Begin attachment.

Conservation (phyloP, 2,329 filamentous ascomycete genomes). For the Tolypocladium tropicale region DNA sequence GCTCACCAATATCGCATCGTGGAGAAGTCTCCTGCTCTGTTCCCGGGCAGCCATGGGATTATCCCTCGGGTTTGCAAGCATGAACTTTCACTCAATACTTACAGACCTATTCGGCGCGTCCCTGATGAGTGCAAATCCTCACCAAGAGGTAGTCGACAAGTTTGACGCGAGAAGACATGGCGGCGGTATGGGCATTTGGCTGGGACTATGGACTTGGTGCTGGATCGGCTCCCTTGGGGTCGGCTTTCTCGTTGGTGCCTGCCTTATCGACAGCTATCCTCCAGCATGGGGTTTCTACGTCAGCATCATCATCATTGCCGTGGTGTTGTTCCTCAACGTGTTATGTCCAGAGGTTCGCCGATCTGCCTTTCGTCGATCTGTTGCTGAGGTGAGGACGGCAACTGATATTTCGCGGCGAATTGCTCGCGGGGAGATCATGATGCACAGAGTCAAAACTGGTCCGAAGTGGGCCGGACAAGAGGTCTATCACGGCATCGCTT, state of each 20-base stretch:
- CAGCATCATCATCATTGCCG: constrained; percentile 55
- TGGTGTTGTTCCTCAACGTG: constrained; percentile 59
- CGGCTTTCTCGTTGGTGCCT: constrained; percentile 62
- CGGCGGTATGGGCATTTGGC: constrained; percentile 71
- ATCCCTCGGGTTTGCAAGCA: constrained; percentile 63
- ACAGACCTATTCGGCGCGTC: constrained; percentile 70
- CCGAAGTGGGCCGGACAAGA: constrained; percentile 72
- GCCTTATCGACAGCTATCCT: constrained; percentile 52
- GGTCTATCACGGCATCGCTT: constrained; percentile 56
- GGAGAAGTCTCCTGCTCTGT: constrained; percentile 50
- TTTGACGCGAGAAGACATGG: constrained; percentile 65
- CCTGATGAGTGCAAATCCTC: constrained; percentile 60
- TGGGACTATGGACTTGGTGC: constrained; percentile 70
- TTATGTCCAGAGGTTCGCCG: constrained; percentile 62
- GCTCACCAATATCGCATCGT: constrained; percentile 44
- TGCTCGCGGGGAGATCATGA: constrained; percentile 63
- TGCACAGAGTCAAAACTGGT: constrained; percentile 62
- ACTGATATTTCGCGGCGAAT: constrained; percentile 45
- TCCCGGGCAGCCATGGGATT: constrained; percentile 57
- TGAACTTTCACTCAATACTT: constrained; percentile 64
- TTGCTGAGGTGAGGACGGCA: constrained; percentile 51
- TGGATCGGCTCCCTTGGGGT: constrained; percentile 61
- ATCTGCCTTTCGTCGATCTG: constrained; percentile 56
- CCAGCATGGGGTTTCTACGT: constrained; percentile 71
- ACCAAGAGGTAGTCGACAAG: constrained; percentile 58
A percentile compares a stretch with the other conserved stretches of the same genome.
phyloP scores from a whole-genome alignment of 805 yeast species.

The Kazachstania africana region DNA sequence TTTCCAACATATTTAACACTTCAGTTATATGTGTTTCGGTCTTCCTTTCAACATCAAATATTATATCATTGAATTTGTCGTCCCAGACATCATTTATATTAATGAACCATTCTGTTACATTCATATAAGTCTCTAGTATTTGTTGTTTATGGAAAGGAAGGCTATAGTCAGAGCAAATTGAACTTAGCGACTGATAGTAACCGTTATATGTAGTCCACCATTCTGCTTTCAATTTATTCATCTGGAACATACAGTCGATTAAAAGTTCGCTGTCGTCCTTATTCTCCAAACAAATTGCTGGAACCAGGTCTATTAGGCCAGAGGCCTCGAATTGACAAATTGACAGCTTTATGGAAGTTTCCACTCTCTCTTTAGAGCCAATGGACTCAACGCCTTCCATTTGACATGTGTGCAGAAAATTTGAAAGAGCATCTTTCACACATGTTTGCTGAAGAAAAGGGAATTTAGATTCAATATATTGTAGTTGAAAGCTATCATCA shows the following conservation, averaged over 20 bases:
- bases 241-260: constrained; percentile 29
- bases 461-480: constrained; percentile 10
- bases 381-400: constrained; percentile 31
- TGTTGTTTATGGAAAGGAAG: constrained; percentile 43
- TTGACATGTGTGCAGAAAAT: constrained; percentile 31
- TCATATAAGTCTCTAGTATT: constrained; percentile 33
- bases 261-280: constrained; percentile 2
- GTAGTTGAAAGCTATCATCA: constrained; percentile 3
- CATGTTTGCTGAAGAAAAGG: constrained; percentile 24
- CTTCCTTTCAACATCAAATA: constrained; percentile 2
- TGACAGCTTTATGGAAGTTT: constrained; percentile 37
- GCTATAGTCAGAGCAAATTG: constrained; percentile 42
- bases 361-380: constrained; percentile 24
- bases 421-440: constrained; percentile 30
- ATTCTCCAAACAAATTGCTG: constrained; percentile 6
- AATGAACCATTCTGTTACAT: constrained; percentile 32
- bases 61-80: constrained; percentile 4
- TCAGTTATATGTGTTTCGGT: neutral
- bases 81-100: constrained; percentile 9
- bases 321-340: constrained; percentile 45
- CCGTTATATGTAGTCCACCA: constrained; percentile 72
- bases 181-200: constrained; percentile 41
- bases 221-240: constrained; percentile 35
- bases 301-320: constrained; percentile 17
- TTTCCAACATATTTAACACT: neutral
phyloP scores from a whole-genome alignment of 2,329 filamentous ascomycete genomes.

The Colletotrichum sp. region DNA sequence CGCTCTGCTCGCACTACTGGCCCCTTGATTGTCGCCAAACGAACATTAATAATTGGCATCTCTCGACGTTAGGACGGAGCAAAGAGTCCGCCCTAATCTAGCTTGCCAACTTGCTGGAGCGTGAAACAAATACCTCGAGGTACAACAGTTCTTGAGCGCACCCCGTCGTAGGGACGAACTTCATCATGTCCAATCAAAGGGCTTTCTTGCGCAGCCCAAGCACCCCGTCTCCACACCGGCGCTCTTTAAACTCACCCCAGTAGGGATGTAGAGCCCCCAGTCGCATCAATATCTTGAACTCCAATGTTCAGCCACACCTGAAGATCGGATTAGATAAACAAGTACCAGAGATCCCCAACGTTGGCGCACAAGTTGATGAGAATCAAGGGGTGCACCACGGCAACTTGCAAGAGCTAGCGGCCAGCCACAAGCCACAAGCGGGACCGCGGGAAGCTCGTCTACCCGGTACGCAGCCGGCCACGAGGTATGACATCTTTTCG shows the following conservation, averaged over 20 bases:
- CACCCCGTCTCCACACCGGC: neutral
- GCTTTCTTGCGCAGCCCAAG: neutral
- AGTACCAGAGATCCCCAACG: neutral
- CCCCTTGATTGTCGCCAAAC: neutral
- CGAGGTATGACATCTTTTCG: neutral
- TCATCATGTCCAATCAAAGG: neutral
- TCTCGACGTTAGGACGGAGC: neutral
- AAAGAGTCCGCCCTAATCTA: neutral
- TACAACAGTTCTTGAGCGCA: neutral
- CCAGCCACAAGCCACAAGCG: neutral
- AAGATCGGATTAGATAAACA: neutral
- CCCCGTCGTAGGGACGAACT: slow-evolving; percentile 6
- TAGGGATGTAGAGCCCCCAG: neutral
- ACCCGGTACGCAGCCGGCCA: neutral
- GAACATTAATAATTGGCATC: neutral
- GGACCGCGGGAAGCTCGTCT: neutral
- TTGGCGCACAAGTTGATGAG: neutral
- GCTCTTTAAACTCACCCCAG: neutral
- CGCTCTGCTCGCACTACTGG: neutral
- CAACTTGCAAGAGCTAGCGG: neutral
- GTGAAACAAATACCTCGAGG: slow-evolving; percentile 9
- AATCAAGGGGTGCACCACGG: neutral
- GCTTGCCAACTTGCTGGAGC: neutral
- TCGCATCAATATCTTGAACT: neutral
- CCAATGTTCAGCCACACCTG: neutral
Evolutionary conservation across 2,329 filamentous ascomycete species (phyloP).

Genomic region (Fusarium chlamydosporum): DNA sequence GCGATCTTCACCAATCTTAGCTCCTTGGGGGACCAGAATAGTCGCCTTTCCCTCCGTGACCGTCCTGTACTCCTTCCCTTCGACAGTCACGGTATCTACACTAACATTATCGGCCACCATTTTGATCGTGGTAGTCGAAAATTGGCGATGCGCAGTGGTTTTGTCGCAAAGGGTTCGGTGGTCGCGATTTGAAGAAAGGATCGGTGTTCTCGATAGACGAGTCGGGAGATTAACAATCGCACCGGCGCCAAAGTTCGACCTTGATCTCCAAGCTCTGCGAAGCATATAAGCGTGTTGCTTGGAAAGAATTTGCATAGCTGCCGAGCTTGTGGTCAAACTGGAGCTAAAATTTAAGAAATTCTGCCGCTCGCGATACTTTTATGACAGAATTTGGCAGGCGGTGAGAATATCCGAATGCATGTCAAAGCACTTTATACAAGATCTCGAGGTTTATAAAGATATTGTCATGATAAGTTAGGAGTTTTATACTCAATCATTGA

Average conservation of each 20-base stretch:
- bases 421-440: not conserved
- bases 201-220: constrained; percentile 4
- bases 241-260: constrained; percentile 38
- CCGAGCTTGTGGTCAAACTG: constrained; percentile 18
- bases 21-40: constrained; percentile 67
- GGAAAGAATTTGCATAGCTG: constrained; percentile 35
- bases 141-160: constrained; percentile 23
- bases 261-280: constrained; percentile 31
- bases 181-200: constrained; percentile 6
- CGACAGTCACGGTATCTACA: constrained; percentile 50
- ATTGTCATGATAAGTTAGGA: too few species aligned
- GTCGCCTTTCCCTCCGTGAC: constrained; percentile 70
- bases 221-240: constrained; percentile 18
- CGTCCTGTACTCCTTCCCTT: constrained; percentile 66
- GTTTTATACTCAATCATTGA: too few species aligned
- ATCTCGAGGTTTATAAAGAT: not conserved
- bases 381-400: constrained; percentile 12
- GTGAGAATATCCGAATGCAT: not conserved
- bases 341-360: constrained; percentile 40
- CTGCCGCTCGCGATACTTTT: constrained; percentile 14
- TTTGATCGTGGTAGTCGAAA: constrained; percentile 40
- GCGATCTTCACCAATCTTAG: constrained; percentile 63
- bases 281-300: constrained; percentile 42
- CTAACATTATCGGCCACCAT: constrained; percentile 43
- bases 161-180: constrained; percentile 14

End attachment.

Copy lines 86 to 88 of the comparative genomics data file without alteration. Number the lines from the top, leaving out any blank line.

- bases 201-220: constrained; percentile 4
- bases 241-260: constrained; percentile 38
- CCGAGCTTGTGGTCAAACTG: constrained; percentile 18